His fans have always been willing to put up with his less endearing qualities, but the English singer’s recent antics may have proved too much even for them
With recent antics, is Morrissey out of tune with his fans?
Is Morrissey actively trying to alienate his fans? Never a performer known for his public relations charm, the British singer-songwriter’s recent conduct has been so unashamedly prickly, belligerent and conceited, it’s easy to imagine the former Smiths frontman is getting a crabby kick out of biting the hand that feeds.
His notoriously devoted fanbase is well used to healthy doses of eccentricity and antagonism, but one wonders if, after 30 years as a solo artist, 2017 is the year Morrissey pushes the boat of narcissism too far into the ocean of contempt.
Among the numerous controversies littering recent months, Morrissey was denounced for tasteless comments in the aftermath of the Manchester bombing. He also cancelled a concert apparently because it was cold, and at some that went ahead he banned the sale of all meat. In a new campaign alongside PETA (People for the Ethical Treatment of Animals), Morrissey is now even taking aim at his fans’ festive lunches with the slogan “Holidays Are Murder on Turkeys”.
Then there’s the small matter of new album Low in High School – released today – the cover of which depicts a boy outside Buckingham Palace, the United Kingdom’s royal residence, brandishing a hatchet and a sign reading “Axe the Monarchy”.
Wit, poise and irony and a stinging turn of phrase are, after all, what we all love most about Morrissey – or should that be loved?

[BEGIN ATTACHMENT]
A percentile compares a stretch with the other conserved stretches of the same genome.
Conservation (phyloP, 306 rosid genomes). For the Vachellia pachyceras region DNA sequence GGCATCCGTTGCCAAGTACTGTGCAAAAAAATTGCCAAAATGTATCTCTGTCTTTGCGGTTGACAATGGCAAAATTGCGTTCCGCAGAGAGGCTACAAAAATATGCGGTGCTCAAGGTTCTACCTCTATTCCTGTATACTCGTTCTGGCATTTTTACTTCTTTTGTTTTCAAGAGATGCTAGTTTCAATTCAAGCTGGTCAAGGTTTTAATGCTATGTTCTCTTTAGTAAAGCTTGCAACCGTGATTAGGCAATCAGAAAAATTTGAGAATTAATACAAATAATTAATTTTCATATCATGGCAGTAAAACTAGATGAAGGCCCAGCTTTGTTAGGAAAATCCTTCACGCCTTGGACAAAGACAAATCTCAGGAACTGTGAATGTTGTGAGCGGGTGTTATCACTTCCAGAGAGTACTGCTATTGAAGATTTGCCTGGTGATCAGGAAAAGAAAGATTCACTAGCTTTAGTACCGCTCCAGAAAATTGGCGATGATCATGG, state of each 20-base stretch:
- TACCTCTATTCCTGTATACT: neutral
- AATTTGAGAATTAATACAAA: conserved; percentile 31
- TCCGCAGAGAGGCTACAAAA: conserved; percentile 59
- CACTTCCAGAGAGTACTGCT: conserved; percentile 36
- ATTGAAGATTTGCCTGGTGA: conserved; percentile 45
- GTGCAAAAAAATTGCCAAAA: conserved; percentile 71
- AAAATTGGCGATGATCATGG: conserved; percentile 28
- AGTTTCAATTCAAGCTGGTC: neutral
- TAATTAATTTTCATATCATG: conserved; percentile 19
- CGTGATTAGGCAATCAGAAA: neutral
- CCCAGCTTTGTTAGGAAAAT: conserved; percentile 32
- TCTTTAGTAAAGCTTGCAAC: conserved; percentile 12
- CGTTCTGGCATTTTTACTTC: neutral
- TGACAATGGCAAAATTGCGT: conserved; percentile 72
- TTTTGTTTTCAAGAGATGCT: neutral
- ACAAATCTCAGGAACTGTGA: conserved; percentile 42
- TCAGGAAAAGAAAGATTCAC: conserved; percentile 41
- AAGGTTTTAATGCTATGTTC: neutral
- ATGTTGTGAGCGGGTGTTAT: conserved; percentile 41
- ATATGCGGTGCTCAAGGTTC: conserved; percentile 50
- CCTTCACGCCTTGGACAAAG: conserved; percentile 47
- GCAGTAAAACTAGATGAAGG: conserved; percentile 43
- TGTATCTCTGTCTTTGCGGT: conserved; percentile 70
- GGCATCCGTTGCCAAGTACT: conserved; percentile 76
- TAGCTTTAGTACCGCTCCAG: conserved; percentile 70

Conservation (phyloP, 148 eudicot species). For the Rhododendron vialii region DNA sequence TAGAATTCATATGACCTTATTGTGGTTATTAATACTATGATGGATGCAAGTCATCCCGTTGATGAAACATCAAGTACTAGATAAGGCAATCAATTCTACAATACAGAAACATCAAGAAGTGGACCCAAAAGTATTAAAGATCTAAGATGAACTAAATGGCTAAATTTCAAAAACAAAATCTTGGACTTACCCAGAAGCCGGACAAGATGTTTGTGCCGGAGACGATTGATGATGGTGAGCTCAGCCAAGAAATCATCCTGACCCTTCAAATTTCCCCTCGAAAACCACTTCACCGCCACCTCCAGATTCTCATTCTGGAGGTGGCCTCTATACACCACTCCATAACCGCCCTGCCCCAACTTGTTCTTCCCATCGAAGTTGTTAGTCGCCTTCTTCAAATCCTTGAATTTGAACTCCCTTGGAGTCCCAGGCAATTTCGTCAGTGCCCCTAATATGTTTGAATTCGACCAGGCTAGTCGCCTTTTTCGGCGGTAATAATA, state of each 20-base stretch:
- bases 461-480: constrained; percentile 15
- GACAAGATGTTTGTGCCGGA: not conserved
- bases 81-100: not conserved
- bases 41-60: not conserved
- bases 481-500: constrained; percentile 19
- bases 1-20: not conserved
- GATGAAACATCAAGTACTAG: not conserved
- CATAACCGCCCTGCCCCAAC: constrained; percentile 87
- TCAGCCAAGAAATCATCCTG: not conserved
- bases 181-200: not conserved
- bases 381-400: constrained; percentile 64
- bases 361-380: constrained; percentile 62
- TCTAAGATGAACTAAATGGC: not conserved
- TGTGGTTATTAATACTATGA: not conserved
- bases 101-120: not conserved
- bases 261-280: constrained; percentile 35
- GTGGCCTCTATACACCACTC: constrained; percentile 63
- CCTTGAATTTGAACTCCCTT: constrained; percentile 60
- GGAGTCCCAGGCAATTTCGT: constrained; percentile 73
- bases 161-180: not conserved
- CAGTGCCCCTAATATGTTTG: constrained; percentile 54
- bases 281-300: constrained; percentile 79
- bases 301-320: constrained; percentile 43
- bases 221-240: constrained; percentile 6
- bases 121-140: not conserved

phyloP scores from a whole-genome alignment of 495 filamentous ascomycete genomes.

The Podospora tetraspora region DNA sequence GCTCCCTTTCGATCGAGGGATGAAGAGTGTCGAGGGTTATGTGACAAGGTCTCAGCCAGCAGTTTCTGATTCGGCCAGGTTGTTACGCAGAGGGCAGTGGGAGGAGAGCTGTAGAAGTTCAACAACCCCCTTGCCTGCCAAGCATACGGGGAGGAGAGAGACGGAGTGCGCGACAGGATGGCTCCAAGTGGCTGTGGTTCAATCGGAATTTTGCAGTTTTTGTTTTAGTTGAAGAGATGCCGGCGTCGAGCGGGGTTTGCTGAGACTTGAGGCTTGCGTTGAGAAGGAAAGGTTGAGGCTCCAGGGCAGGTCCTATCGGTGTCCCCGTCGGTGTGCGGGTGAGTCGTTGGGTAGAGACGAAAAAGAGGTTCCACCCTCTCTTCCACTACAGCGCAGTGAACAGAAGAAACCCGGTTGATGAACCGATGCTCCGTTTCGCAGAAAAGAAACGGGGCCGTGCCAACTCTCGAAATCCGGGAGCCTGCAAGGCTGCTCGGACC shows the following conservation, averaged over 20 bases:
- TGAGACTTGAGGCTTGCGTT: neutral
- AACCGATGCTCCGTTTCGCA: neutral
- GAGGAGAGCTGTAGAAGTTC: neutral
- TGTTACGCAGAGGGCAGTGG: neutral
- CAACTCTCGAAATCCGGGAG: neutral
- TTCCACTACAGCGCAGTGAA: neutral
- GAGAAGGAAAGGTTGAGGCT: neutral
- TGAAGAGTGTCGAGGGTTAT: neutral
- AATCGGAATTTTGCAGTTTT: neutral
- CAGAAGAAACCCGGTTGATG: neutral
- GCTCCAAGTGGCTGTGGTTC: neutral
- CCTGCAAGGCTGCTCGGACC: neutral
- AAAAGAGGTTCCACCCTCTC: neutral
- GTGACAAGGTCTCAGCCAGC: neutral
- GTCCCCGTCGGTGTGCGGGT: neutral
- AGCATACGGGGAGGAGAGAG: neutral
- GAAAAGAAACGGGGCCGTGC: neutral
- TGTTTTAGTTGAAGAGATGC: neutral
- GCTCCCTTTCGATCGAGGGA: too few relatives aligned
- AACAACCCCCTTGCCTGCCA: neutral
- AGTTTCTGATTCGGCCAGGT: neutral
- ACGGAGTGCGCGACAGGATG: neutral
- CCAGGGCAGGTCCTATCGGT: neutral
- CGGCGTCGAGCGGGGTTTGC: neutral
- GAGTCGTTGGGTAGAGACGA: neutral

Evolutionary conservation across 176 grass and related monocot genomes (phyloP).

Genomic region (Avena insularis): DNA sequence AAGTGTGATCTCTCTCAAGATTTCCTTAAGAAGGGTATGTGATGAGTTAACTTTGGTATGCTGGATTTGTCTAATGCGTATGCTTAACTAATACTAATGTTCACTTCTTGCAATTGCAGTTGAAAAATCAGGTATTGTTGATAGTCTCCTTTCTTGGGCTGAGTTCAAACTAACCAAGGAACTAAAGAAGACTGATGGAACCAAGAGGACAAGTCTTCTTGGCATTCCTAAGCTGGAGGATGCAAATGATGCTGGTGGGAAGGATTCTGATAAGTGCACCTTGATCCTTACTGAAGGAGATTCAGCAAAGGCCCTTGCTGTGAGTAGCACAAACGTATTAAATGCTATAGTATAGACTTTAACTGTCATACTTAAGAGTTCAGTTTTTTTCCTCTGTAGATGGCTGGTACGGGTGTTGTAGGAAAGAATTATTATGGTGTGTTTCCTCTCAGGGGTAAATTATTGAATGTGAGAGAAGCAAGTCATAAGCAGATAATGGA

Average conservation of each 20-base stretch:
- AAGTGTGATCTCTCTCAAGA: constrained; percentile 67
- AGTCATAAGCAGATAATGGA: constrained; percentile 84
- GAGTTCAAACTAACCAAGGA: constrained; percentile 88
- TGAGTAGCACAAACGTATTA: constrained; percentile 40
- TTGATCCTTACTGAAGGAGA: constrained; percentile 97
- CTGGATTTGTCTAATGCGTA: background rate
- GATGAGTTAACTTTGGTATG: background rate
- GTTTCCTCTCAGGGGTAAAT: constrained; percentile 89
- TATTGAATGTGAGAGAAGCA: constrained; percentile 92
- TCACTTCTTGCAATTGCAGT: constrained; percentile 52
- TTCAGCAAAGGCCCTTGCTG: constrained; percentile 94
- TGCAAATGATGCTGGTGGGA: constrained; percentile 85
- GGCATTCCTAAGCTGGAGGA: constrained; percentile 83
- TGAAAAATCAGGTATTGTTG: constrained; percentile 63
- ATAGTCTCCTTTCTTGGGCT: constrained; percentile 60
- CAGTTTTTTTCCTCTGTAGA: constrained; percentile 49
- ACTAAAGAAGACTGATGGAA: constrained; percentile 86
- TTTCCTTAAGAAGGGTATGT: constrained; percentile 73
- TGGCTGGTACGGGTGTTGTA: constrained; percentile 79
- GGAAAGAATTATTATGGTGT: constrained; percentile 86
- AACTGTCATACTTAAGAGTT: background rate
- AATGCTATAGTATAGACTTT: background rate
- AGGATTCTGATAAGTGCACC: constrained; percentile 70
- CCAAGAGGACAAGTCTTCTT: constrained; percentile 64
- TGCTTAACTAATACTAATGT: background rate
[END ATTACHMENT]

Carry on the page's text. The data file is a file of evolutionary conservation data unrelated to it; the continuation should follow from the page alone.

As any supporter of the walking contradiction born Steven Patrick Morrissey will know, many of these righteous crusades and habits – animal rights, republicanism, cancelling concerts, courting controversy – are recurring themes in his uncompromising world.
But the fervour of his disagreeable antics and the frequency with which they are now almost daily being reported risks exhausting audience goodwill.
Worryingly, despite slamming the 24-hour news agenda in new single Spent the Day in Bed – claiming the media seeks to “frighten you… make you feel small and alone” – Morrissey is now stepping into the fray himself, recently joining Twitter.
One wonders how much offence the blue-tick verified @officialmoz will cause in the recently expanded 280-character offerings.
Social media isn’t exactly a hobby you might expect Morrissey to sign up for, and the move might fuel the idea that what’s driving all the questionable behaviour of late is in fact a deliberate, shrewd bid to command clicks and garner publicity for an 11th solo album in an era where record sales have dwindled to a trickle.
In showbusiness there is, we’re repeatedly told, no such thing as bad news. Outrageous demands and egotistical posturing traditionally do little to harm a rock star’s commercial viability.